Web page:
The crystal structures presented here lead us to propose a model of the structural events involved in HCV genome replication (Fig. 4). At the outset, the β loop and the C-terminal membrane–anchoring linker are buried within the encircled active-site cavity. In the first of two slow steps in HCV RNA replication (19), the 3′ end of the viral RNA template and the incoming nucleotides enter the active site, possibly with accompanying conformational changes, and the initial phosphoryl transfer step generates a dinucleotide primer. This de novo initiation step immediately precedes the primed initiation assembly captured here. At this early stage, the complex remains unstable, which may account for the observed large quantity of two- to four-nucleotide-long abortive transcripts (26, 27). As the dinucleotide primer is extended by another one to three nucleotides, the build-up of tension displaces the β loop and the remaining C-terminal residues, further opening the cavity and allowing the RNA duplex to exit during the second slow step in replication (19). With both the β-hairpin loop and the C terminus expelled from the active-site cavity, the polymerase transitions into the highly processive elongation mode also captured here.

Fig. 4 Model of HCV replication by NS5B.

Schematic of representative steps during RNA synthesis by HCV NS5B RdRp. In the apo form, a portion of the RNA binding groove is occluded by both the C terminus (blue line) and the β loop (yellow). During de novo initiation, the RNA template and incoming and priming nucleotides enter the active site. Catalysis results in the formation of an initial dinucleotide primer (first slow step). The next nucleotide is incorporated into the dinucleotide primed initiation assembly. De novo initiation and primed initiation are often referred to collectively as “initiation,” although they are distinct states. Further conformational changes result in movement of the β loop and C terminus out of the RNA binding groove (second slow step), allowing the enzyme to transition into a processive elongation state.

By using an extensive hydrogen bond network to recognize the 2′-hydroxyl of the incoming nucleotide (Fig. 3C), HCV NS5B displays stringent selectivity for ribonucleotides. Consequently, 2′-deoxyribonucleotide chain terminators such as azidothymidine are ineffective against HCV, whereas 2′-modified nucleotides are effective HCV antivirals (6). The nucleotide analog inhibitor sofosbuvir is a 2′-F-2′-C-methyluridine monophosphate prodrug (2830) and is approved for the treatment of chronic HCV infection (7, 8). Efficacy of chain-terminating nucleotide analogs requires viral RdRps to recognize and successfully incorporate the inhibitors into the growing RNA strand. To gain insight into the molecular details of 2′-modified nucleotide analog recognition, we determined elongation-phase ternary complexes of both 2′-OH/2′-CH3-UDP and 2′-F/2′-CH3-UDP at 2.65 and 2.9 Å resolution, respectively (table S7). The stalled ternary complex with 2′-OH/2′-CH3-UDP as the incoming nucleotide was essentially identical to the UDP-bound elongation assembly, with S282 undergoing the same conformational change to interact directly with the 2′-hydroxyl group and hydrogen bond with D225 (Fig. 3D). Although the addition of the 2′-C-methyl group of the inhibitor places it within 3.1 Å of the S282 Oγ, previous biochemical studies using 2′-C-methyl nucleotides reveal that these analogs are readily incorporated into the growing chain with Km values approaching those of the natural ribonucleotide substrates (31). In contrast, the trapped elongation assembly containing 2′-F/2′-CH3-UDP (i.e., sofosbuvir diphosphate) as the incoming nucleotide reveals that the hydrogen bonding network is disrupted (Fig. 3E). D225 is oriented away from the incoming nucleotide, but S282 remains in the same conformation as in the apo enzyme. The loss of the hydrogen bonding network involving S282 results in a substantially higher Km for 2′-F/2′-CH3–modified nucleotides. Nevertheless, recognition of the 2′-F by N291 and Watson-Crick pairing with the template allow sofosbuvir to form the in-line conformation necessary for incorporation into the growing chain, thereby promoting nonobligate chain termination. Key contacts formed by S282 with the incoming nucleotide and the surrounding environment give insight into the in vitro selection of a threonine as a potential resistance mutation to some 2′-CH3–modified nucleotides (32, 33), although S282→T282 has been infrequently observed in the clinic (34). In particular, a steric clash between the T282 side chain and the 2′-CH3 would be predicted based on the structure determined with 2′-OH/2′-CH3-UDP.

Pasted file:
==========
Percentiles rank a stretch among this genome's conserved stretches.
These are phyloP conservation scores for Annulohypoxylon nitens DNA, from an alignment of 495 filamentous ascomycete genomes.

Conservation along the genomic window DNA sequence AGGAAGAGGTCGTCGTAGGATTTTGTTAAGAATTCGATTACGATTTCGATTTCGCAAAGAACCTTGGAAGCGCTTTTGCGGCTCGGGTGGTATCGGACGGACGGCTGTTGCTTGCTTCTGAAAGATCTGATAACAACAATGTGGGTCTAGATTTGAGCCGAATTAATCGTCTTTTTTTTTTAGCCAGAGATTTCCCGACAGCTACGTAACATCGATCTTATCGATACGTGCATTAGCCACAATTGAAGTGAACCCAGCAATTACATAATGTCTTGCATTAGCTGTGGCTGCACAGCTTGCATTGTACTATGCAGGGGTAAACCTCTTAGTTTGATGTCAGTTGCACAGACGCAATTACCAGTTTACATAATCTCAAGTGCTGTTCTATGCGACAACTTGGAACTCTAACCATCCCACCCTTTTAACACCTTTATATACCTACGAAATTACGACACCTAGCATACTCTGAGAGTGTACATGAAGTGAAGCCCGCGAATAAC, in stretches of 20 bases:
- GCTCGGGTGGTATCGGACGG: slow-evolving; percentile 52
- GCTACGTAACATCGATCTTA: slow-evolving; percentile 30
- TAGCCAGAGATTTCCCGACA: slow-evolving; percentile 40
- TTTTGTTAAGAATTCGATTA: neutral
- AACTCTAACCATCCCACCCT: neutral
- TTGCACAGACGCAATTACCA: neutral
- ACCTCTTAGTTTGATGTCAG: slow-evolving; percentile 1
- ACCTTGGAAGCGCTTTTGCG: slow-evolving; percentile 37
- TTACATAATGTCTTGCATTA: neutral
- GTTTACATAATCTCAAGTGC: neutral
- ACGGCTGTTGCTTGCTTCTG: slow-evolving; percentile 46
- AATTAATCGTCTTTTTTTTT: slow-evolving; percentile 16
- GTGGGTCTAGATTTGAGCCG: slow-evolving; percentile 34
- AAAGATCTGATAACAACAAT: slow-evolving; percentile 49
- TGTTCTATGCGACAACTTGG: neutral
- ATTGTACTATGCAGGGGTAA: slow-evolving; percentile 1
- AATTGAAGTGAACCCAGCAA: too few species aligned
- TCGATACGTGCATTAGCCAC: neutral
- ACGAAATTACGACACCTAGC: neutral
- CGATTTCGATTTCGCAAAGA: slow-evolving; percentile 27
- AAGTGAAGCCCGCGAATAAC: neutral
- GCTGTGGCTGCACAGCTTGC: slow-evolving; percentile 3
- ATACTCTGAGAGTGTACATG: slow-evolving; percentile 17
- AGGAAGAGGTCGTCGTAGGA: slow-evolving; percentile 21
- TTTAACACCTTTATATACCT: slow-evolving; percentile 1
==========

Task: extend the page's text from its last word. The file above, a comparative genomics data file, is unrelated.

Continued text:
The results presented here define the structural requirements for HCV genomic replication from primed initiation to elongation and demonstrate the structural basis for inhibitor recognition. The primed initiation state explains much of the known biochemistry behind the slow steps in the enzymatic pathway and highlights the differences between Flaviviridae RdRps and other polymerases. These structural and mechanistic differences have been exploited for the development of HCV nucleotide therapeutics that feature pangenomic activity and a high barrier to the development of drug resistance. Thus, they may provide an avenue for the development of therapeutics against related viruses.

Supplementary Materials

www.sciencemag.org/content/347/6223/771/suppl/DC1

Materials and Methods

Supplementary Text

Figs. S1 to S8

Tables S1 to S7

References (3543)

References and Notes

  1. Single-letter abbreviations for the amino acid residues are as follows: A, Ala; C, Cys; D, Asp; E, Glu; F, Phe; G, Gly; H, His; I, Ile; K, Lys; L, Leu; M, Met; N, Asn; P, Pro; Q, Gln; R, Arg; S, Ser; T, Thr; V, Val; W, Trp; and Y, Tyr.
  2. Acknowledgments: We thank D. Smith at the Advanced Photon Source, Argonne National Labs, Life Sciences Collaborative Access Team (LS-CAT), for assistance in data collection, as well as our co-workers from Pharmasset, Beryllium, and Gilead Sciences, who have participated on the HCV polymerase collaboration. Coordinates and structure factors have been deposited with the Protein Data Bank under accession codes 4WT9, 4WTA, 4WTC, 4WTD, 4WTE, 4WTF, 4WTG, 4WTI, 4WTJ, 4WTK, 4WTL, and 4WTM. Expression plasmids are freely available from the authors. Gilead Sciences and the authors (T.E.E. and E.M.) have filed international patent application number PCT/US2013/021130, which relates to crystal structures of HCV polymerase complexes and their methods of use.